In addition to assigning defendants to specific risk categories, the pretrial risk assessment should be used to identify any condition or combination of conditions designed to address the identified risks. A range of options should be available, such as release on recognizance, restrictive non-financial conditions, and as the last resort, financial conditions (financial conditions are only recommended to assure appearance). Conditions should be recommended on a graduated basis, from least to most restrictive. Where applicable (i.e., in states with preventive detention legislation), recommendations should indicate if preventive detention is appropriate.
Managing risk requires balancing the constitutional rights of the defendant with the risk the defendant poses using effective supervision and strategic interventions. Judicial officers are tasked with identifying the least restrictive terms and conditions of release that will (1) not result in unnecessary detention and (2) reasonably assure a defendant will appear for court and not present a danger to the community during the pretrial stage, unless the court determines that no conditions or combination of conditions will reasonably assure the appearance of the person in court and the safety of any other person and the community. Conditions may include contact (in-person, telephone, etc.), court date reminders, and criminal history checks. They may also require some combination of the following conditions: no new arrests or violations, no driving, no alcohol or illegal drug consumption, no weapons, no contact with the victim or witness, random drug testing, electronic monitoring, curfews, maintaining employment, and drug and alcohol treatment. See, for example:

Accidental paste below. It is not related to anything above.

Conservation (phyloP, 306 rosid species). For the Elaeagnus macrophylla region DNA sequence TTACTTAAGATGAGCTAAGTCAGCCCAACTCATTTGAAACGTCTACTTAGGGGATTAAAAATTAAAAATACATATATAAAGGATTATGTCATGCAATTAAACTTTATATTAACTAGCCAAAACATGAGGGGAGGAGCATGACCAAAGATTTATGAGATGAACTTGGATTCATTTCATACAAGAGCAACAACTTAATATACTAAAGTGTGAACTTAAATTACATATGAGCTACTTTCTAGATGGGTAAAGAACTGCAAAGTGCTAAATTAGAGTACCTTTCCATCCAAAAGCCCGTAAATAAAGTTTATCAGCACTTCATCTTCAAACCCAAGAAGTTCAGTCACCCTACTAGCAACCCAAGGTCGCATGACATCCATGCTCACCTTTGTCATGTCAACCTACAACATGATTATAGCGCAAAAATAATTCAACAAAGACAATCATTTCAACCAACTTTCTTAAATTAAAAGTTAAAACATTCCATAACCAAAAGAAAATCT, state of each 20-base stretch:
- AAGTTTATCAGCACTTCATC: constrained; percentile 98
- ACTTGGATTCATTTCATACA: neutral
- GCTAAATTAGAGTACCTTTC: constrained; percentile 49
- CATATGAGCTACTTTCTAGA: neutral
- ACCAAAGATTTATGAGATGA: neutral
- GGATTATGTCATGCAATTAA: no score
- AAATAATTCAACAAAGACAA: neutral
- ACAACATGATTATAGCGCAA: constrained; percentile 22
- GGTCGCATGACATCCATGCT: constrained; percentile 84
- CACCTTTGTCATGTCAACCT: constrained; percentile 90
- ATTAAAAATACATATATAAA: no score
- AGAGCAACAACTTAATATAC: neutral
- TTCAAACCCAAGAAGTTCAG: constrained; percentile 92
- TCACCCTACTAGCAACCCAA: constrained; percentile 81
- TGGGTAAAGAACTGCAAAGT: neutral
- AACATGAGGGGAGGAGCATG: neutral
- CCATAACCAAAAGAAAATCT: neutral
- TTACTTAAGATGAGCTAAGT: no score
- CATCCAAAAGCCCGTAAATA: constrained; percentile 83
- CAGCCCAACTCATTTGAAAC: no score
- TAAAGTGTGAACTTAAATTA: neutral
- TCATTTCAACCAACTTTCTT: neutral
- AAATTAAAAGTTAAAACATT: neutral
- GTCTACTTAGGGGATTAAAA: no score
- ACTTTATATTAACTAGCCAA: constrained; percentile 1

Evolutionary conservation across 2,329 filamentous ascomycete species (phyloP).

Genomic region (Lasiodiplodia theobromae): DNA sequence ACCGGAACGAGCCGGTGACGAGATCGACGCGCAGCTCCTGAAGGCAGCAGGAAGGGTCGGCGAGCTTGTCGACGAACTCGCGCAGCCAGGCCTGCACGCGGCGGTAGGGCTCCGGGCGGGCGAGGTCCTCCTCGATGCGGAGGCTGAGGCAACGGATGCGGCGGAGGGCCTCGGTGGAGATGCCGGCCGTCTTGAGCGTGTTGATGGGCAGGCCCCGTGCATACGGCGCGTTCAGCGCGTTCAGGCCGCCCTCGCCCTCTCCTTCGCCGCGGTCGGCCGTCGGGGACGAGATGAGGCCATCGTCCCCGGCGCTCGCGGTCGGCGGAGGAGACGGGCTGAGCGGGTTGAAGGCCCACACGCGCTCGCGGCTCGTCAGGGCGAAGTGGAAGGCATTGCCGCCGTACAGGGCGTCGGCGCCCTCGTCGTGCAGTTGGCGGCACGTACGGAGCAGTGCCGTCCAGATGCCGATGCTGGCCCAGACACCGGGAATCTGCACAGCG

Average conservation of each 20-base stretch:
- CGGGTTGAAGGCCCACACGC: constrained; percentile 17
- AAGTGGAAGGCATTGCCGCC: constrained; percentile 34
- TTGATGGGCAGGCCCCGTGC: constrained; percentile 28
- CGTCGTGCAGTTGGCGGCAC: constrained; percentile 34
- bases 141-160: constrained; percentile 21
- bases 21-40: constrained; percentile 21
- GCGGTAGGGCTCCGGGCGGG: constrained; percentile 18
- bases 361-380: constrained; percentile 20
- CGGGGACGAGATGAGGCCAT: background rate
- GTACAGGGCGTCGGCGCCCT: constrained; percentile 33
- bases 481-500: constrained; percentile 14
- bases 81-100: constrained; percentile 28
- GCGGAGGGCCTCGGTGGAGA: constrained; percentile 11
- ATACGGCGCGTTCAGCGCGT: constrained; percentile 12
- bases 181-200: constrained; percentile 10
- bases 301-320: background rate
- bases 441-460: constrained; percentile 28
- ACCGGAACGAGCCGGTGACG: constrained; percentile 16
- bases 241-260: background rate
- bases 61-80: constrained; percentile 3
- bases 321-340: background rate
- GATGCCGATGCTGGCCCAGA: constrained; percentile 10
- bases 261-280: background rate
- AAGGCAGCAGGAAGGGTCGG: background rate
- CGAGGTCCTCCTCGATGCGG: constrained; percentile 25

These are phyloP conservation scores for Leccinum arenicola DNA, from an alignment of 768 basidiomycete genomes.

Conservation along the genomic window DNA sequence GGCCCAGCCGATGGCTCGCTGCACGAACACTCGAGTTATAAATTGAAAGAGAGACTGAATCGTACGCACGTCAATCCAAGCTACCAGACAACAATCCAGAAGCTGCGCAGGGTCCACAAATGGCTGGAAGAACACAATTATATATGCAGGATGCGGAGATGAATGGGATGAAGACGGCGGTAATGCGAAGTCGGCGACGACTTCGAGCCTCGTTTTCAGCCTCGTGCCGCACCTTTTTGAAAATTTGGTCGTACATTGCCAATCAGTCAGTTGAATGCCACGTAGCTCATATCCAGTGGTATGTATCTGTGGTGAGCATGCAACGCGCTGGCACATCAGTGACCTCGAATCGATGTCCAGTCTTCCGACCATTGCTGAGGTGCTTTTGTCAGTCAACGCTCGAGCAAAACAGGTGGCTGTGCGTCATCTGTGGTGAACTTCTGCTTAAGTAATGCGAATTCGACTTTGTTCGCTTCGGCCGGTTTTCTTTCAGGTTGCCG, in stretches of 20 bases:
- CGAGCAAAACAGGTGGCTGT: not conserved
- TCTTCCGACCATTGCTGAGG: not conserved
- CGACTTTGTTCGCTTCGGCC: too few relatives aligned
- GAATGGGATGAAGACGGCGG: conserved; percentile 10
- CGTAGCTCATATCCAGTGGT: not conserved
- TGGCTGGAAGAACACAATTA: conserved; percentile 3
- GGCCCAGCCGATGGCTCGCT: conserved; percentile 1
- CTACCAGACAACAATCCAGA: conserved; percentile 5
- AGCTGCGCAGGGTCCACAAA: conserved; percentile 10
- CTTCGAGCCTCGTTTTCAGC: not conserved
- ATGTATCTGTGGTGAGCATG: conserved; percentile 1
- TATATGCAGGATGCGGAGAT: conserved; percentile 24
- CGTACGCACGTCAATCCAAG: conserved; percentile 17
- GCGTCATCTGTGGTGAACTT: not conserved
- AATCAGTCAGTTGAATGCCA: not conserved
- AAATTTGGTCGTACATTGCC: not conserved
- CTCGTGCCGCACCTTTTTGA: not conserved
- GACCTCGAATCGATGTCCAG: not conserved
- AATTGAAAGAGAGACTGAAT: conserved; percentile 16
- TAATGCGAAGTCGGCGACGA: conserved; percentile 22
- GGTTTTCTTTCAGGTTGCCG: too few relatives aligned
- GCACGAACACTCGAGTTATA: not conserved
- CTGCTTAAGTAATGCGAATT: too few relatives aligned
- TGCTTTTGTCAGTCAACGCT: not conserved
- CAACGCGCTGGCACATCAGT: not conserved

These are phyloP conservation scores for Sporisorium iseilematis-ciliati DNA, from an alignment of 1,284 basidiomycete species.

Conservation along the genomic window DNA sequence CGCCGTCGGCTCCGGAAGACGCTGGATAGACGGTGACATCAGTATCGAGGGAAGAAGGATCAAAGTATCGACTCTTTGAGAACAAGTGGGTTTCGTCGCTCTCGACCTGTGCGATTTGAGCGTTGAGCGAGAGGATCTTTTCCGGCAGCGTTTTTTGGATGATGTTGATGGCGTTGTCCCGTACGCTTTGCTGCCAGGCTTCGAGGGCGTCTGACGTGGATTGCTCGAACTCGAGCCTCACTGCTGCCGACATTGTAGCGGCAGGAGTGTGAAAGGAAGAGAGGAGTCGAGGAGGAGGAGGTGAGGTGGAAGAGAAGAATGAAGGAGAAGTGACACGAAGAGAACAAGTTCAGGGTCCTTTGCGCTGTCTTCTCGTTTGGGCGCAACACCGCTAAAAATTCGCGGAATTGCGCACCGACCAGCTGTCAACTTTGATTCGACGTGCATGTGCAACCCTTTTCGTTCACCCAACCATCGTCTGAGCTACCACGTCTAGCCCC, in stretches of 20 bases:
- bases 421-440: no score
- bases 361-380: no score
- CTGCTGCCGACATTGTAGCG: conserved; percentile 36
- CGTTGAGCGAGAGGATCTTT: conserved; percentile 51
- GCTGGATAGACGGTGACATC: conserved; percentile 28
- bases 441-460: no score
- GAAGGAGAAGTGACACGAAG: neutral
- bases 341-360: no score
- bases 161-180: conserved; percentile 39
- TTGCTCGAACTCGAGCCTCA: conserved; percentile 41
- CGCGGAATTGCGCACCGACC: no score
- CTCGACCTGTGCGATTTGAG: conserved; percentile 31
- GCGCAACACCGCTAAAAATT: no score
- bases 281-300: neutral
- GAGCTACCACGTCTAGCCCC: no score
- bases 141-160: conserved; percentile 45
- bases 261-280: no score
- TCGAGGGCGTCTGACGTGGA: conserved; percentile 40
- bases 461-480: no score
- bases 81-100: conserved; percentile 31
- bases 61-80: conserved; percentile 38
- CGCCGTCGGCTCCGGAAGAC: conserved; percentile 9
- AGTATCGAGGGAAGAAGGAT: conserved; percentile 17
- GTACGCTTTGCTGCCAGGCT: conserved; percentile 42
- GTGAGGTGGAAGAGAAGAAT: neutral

● Electronic monitoring: Evaluation of the Pretrial Release Pilot Program in the Mesa Municipal Court
● Court schedule notification: Coconino Court Hearing Call Notification Project
● Drug testing: Assessment of Pretrial Urine Testing in the District of Columbia
● Populations: The Impact of the Homeless Pretrial Release Project
Pretrial services legal and evidence-based practices (LEBP) are interventions and practices that are consistent with the legal and constitutional rights afforded to accused persons awaiting trial and methods research have proven to be effective in reducing unnecessary detention while assuring court appearance and the safety of the community during the pretrial stage. LEBP also attempt to minimize disparity in recommendations and supervision of similarly situated defendants. A component of this larger LEBP initiative involves the development and implementations of research-based guidelines for use by pretrial services agencies that are (1) risk-based, (2) consistent with legal and evidence-based practices, and (3) provide guidance for pretrial release recommendations and differential pretrial supervision.
Jurisdictions like Virginia, which did not have an objective and consistent guidance for making pretrial release recommendations, nor objective and consistent policy for providing differential pretrial supervision based on the risk assessment, have moved to implement LEBP (see the report, In Pursuit of Legal and Evidence-Based Pretrial Release Recommendations and Supervision).